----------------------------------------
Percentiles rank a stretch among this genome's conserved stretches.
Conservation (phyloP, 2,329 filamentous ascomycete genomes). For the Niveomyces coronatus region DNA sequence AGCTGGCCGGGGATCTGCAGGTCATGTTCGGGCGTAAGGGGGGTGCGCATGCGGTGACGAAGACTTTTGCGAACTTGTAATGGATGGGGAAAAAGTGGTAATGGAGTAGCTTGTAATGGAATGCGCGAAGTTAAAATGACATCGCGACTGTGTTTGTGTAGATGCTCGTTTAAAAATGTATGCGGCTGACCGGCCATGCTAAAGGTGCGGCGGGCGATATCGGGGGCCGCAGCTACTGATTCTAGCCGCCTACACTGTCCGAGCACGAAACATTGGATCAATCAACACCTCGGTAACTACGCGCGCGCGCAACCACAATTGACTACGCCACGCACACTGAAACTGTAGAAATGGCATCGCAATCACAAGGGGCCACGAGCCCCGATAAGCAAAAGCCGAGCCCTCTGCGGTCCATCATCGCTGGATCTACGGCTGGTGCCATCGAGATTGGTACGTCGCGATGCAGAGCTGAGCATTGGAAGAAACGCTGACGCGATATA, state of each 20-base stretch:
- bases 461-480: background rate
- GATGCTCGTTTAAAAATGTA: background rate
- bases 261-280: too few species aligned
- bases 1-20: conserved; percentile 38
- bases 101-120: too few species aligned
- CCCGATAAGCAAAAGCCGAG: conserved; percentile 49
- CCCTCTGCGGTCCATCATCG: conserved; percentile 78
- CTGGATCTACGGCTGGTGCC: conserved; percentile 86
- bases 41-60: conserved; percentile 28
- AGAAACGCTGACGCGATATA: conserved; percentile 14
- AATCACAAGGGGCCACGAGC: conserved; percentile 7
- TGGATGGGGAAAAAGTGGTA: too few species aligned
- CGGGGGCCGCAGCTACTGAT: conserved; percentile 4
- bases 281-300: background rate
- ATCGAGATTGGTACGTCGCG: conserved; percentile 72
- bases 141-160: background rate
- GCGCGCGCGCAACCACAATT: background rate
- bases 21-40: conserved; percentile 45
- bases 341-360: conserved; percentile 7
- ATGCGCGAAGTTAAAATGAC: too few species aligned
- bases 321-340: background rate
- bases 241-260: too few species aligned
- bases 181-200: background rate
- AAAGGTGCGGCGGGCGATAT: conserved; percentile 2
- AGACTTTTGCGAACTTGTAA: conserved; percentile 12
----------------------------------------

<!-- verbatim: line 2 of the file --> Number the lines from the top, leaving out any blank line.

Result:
Conservation (phyloP, 2,329 filamentous ascomycete genomes). For the Niveomyces coronatus region DNA sequence AGCTGGCCGGGGATCTGCAGGTCATGTTCGGGCGTAAGGGGGGTGCGCATGCGGTGACGAAGACTTTTGCGAACTTGTAATGGATGGGGAAAAAGTGGTAATGGAGTAGCTTGTAATGGAATGCGCGAAGTTAAAATGACATCGCGACTGTGTTTGTGTAGATGCTCGTTTAAAAATGTATGCGGCTGACCGGCCATGCTAAAGGTGCGGCGGGCGATATCGGGGGCCGCAGCTACTGATTCTAGCCGCCTACACTGTCCGAGCACGAAACATTGGATCAATCAACACCTCGGTAACTACGCGCGCGCGCAACCACAATTGACTACGCCACGCACACTGAAACTGTAGAAATGGCATCGCAATCACAAGGGGCCACGAGCCCCGATAAGCAAAAGCCGAGCCCTCTGCGGTCCATCATCGCTGGATCTACGGCTGGTGCCATCGAGATTGGTACGTCGCGATGCAGAGCTGAGCATTGGAAGAAACGCTGACGCGATATA, state of each 20-base stretch: